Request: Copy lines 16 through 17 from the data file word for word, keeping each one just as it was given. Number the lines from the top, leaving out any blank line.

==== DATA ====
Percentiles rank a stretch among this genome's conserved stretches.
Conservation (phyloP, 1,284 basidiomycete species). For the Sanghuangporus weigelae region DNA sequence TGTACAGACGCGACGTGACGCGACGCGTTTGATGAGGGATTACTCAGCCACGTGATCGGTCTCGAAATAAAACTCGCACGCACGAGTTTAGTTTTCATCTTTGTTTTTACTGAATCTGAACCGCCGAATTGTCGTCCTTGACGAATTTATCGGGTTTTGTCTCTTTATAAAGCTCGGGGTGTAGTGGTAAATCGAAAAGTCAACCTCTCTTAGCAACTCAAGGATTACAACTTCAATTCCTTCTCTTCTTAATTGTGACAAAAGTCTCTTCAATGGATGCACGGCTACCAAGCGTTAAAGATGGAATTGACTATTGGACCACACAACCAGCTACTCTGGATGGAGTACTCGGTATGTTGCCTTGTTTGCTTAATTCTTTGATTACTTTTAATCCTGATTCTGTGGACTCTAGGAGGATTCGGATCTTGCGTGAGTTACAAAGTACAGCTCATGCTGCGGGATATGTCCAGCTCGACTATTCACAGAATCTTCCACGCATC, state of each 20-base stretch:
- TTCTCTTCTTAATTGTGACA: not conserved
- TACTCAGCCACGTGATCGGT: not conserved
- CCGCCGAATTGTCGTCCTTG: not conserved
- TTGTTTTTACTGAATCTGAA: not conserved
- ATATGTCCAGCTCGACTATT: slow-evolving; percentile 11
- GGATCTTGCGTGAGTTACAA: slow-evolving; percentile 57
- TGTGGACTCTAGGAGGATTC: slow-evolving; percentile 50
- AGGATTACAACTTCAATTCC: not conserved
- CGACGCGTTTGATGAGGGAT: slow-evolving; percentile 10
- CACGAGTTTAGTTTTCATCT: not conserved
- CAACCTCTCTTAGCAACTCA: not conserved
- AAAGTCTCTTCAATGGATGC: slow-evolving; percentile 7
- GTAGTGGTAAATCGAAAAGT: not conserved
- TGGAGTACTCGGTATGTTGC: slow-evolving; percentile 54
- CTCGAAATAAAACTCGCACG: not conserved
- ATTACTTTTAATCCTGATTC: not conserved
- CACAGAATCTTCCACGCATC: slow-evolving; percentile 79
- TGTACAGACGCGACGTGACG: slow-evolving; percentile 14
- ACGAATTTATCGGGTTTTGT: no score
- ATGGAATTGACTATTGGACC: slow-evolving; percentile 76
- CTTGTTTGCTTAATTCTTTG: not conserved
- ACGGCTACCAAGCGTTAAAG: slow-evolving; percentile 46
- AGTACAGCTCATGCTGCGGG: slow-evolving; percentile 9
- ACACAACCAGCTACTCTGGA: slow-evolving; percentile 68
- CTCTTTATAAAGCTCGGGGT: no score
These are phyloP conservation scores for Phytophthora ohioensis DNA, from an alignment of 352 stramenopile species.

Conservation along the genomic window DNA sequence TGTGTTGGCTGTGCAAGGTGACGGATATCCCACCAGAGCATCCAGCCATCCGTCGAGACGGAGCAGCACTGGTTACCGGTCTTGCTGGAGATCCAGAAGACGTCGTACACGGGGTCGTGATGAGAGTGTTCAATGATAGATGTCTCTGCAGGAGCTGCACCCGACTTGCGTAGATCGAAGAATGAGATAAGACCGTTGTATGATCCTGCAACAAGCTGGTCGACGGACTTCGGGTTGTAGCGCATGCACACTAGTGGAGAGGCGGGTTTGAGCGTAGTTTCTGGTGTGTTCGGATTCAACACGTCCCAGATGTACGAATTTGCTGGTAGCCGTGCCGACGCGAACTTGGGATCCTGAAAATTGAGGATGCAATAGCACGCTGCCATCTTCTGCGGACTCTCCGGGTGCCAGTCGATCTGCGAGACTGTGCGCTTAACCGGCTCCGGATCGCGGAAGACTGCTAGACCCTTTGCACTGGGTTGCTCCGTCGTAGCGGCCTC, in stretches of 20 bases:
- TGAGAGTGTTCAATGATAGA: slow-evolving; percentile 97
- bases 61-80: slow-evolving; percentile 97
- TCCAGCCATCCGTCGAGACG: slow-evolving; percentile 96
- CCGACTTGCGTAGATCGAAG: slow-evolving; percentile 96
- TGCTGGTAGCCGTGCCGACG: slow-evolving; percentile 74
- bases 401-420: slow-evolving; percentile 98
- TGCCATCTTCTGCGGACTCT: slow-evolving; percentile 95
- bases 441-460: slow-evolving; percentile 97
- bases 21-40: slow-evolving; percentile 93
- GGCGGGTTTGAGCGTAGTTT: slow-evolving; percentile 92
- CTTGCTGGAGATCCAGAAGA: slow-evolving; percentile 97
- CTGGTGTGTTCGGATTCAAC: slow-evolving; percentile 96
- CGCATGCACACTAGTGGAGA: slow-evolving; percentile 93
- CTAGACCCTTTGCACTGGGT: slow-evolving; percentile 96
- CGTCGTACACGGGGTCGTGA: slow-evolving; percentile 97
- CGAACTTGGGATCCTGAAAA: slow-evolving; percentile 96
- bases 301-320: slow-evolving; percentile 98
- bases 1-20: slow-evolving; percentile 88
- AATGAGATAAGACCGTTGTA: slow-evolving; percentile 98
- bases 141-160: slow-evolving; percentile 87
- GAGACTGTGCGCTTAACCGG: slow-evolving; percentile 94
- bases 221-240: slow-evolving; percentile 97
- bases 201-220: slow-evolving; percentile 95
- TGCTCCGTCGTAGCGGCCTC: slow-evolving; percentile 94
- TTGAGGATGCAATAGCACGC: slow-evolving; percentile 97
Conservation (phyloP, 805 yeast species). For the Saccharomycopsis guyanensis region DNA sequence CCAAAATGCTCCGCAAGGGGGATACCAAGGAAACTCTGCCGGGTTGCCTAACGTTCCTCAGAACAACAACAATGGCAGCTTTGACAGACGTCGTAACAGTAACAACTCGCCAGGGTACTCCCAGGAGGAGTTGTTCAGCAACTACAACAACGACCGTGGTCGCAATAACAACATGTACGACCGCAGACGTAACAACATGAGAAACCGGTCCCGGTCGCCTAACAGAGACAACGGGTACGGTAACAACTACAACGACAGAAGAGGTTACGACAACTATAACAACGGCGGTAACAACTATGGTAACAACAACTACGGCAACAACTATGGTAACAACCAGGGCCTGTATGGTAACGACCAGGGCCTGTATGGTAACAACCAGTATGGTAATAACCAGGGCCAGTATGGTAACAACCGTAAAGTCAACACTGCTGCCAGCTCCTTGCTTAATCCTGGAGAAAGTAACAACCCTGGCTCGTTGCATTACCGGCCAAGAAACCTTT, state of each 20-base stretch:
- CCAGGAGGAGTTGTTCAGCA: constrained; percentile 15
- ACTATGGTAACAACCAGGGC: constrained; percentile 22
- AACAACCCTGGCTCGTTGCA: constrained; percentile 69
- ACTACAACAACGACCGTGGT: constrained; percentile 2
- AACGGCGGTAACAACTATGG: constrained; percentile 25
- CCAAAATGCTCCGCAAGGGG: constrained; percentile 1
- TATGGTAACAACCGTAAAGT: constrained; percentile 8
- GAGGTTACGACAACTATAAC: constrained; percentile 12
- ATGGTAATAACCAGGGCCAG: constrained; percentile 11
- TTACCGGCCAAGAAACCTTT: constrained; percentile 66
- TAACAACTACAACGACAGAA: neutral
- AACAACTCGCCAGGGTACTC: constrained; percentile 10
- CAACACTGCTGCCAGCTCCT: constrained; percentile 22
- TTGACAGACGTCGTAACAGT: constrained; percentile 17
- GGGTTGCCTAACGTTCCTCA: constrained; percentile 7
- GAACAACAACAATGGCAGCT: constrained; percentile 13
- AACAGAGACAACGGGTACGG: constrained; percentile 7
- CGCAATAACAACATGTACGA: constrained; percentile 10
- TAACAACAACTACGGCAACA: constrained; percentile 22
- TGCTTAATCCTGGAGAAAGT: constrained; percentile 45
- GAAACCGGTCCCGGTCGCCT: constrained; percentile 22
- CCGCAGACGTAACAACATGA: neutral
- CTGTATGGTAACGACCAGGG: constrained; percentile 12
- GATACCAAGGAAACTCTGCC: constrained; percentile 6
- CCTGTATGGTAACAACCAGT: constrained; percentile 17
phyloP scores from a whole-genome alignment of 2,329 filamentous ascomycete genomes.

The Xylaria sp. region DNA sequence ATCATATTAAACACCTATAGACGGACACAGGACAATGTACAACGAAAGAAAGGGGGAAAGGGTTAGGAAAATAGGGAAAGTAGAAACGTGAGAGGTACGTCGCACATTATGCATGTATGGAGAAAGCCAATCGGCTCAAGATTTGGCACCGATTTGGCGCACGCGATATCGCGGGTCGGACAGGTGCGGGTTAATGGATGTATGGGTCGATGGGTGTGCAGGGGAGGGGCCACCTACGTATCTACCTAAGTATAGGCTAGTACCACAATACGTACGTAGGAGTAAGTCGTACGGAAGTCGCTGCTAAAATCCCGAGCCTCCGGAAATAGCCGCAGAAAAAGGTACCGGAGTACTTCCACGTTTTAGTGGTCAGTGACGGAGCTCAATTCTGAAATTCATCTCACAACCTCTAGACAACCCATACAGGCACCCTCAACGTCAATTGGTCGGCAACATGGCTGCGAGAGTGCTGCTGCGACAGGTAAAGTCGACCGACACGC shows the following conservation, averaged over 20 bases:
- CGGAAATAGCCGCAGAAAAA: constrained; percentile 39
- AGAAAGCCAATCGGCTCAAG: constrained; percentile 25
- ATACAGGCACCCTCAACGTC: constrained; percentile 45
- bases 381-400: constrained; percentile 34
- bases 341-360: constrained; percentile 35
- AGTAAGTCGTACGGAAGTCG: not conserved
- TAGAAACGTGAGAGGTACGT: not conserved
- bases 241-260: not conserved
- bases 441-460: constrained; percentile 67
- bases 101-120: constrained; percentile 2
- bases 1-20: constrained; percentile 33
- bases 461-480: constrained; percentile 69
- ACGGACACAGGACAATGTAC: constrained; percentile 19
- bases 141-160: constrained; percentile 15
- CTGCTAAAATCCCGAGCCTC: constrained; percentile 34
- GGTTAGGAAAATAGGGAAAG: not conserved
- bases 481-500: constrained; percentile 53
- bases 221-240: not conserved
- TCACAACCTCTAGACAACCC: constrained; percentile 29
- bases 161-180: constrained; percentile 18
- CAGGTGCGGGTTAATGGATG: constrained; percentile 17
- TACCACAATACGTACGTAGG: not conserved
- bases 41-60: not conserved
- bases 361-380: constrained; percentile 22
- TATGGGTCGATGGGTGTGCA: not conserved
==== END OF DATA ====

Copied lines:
- TGGAGTACTCGGTATGTTGC: slow-evolving; percentile 54
- CTCGAAATAAAACTCGCACG: not conserved